Jon Rooney records are documents of how songs are captured at the moment of recording. I always suspect that the next time I hear the song it could be significantly different, and in this respect he’s like Howe Gelb. He shares the immediacy (but not quite the Bandcamp catalogue) of Car Seat Headrest, moving between lo-fi and art-rock seamlessly. Some songs are fully realised, and if they are not, they may be at some future point. There’s an affinity with the Silver Jews and Clem Snide and it is the mark of the man that Jon Rooney holds his own in such company.
Rooney is a wry lyricist. Like John Darnielle it’s always worth following him through a song – the music is the vehicle, the delivery mechanism, it’s pretty standard indie-rock – with mundane lyrics and vocals it would collapse into the mediocre mire – but with Rooney’s songs it is elevated. ‘Spooky, Stony, Barely Over Thirty’ is a title that hints at his love of language. It’s one of a few tracks that moves into Velvet Underground territory, whilst the more driving rock of ‘Cardinal Points’ – which slips back into ‘Every Revelry’ from ‘Winter Seeds’, a song that is also name checked in ‘Spooky..’ -is something that threatens to shake my devotion to Bill Callahan. There are often little call-backs to other songs, repeated phrases that bring little surges of recognition and familiarity.
When he slows things down as on ‘I am A Bad Dreamer’ he sounds like Eef Barzelay; wistful, melancholic with little barbs of emotion getting under your skin and sticking. ‘Minmae Shall Be Revealed’ with spare vocals and acoustic guitar is sincere and affecting – even stripped back (though electric guitars and electronics push in later) Rooney has the tools to punch you in the heart. ‘Victor Bockris’ is a lyrical tour-de-force and ‘Summer Palace’ is one of those indie-rock gems where the guitars sound straight out of New Zealand (is it me or are more and more bands sounding like they were brought up on a steady diet of Flying Nun?) threaded together, chiming and snaking around in serpentine patterns.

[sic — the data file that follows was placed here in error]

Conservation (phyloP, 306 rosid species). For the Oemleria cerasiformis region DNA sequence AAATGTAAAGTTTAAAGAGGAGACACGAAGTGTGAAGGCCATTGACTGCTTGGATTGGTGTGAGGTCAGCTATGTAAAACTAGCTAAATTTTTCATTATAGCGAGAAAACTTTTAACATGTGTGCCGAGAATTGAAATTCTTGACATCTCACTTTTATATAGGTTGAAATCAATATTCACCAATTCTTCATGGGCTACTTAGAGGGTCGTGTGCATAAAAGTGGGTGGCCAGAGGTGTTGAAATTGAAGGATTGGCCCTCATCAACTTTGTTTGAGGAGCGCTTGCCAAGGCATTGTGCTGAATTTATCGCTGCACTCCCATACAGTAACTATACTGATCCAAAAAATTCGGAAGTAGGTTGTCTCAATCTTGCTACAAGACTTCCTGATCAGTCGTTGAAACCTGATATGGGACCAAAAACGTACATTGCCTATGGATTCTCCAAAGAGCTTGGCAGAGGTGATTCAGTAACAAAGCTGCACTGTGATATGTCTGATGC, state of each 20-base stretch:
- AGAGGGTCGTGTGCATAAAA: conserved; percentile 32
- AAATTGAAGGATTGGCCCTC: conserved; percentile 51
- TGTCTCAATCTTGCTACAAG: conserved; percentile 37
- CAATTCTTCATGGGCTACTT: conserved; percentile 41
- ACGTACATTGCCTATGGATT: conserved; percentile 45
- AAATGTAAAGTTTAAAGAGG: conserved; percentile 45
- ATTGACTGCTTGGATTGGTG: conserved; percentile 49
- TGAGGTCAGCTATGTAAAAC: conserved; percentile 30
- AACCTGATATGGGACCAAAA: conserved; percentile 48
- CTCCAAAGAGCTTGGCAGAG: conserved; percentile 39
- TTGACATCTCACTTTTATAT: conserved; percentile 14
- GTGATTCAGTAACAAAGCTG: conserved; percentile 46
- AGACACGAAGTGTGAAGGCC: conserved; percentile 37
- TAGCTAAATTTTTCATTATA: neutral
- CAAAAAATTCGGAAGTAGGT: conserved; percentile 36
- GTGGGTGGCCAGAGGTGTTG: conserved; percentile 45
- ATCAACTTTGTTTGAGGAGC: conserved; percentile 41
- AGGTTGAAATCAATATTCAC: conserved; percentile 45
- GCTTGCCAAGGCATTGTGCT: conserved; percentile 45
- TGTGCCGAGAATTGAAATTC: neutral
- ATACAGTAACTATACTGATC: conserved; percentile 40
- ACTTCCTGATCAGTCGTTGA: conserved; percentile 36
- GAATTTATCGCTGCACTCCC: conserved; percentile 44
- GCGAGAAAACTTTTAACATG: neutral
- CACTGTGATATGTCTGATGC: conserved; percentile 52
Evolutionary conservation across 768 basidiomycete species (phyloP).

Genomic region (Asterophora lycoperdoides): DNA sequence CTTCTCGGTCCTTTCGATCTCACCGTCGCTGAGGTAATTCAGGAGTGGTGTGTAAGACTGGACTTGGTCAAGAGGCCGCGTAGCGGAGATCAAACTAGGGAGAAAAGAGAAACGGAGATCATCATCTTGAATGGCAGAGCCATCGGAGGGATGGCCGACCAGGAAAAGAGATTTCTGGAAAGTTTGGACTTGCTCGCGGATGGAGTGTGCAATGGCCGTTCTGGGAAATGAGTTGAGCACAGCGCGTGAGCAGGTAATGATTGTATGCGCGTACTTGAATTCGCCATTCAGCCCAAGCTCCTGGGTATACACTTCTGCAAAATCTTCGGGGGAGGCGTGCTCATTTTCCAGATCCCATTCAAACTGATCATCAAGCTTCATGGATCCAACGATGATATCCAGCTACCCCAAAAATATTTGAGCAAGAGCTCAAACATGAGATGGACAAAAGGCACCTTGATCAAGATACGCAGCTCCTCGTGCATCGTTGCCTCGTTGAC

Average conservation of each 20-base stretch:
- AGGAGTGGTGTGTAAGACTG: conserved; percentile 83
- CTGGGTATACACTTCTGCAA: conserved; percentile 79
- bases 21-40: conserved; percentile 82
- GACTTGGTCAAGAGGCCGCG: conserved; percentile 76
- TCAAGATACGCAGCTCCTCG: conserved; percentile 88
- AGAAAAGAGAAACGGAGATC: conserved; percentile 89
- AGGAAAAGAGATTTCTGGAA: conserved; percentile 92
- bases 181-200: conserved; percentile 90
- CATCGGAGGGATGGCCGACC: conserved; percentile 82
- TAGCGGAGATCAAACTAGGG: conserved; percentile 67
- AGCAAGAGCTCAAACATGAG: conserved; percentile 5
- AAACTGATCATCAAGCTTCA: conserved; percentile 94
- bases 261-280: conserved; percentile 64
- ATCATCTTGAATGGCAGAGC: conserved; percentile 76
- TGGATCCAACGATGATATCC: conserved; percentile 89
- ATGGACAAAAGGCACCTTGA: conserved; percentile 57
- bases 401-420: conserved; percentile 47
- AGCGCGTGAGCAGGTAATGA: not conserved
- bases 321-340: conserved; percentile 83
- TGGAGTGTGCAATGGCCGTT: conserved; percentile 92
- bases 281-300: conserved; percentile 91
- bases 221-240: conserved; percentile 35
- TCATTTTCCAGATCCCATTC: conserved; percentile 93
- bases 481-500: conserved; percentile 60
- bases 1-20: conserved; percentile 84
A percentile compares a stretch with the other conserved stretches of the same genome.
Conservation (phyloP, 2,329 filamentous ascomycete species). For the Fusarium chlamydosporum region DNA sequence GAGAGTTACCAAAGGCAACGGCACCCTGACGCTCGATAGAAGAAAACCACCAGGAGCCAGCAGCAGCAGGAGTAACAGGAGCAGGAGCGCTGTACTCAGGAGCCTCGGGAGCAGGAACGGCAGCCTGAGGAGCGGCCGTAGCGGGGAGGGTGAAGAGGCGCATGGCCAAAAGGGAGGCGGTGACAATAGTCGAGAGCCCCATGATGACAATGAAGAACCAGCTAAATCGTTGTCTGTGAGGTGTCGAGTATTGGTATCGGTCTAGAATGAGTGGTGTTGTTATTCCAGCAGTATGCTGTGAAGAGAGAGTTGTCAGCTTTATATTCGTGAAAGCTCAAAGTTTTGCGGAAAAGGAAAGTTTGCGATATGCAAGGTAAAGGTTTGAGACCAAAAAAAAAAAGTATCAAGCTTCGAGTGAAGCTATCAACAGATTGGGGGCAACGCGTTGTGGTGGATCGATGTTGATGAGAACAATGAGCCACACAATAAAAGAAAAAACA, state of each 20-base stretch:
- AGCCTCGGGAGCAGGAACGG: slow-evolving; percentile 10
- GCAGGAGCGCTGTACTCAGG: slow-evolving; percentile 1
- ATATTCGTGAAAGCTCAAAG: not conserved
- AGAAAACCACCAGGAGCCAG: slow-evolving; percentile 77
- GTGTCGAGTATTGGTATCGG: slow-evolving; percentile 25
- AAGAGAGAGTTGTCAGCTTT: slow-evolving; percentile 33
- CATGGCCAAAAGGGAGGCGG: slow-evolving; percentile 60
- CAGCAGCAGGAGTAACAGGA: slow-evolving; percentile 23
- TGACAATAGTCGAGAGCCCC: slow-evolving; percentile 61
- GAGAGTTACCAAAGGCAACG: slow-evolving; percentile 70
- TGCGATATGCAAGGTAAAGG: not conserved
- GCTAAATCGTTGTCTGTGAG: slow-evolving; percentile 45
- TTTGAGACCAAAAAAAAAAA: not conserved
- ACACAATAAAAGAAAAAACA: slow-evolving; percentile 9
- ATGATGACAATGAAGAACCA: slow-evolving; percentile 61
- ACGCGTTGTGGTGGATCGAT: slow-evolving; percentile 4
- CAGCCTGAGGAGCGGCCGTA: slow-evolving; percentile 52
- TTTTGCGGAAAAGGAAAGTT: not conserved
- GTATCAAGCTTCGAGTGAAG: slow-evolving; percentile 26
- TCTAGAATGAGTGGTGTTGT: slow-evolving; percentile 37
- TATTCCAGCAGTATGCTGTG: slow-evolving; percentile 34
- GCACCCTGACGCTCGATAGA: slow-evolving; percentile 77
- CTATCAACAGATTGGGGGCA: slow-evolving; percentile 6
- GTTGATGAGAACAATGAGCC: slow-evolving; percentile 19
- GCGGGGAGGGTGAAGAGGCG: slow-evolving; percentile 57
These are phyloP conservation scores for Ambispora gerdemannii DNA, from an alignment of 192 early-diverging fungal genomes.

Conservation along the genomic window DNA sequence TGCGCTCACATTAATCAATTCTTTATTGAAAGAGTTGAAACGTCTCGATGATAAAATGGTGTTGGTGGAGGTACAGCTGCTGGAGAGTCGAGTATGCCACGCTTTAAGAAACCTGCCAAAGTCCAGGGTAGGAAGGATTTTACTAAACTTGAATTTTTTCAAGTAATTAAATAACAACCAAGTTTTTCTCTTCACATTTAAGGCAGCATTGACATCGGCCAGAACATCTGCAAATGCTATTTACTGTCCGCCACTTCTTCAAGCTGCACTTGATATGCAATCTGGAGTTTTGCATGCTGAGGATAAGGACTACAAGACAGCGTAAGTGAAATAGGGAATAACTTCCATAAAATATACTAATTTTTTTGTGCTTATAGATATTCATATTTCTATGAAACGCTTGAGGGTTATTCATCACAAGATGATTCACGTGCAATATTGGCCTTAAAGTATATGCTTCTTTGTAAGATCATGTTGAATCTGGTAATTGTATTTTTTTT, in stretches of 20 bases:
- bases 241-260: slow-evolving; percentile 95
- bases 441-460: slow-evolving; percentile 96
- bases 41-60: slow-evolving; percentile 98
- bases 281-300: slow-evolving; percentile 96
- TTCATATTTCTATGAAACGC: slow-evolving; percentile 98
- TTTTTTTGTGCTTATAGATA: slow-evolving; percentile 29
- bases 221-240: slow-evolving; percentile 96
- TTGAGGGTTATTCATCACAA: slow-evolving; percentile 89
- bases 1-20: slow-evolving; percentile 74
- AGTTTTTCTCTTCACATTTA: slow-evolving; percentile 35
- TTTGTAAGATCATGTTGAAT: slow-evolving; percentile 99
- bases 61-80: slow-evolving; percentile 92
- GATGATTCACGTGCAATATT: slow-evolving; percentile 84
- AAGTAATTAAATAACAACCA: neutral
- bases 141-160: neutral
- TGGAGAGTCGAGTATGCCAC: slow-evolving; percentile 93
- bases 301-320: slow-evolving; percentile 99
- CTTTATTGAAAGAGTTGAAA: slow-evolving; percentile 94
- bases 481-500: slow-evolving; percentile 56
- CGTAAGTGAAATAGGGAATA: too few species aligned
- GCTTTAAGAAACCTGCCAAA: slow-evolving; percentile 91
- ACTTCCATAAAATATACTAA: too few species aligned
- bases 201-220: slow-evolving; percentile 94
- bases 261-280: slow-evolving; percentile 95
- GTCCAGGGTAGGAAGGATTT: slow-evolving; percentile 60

This is a marvellous record from beginning to end. There’s not a moment of ennui, not a single passage that you want to skip even after repeated listens. All this and a great Lemonheads reference too. This is one that is destined for my end of year lists.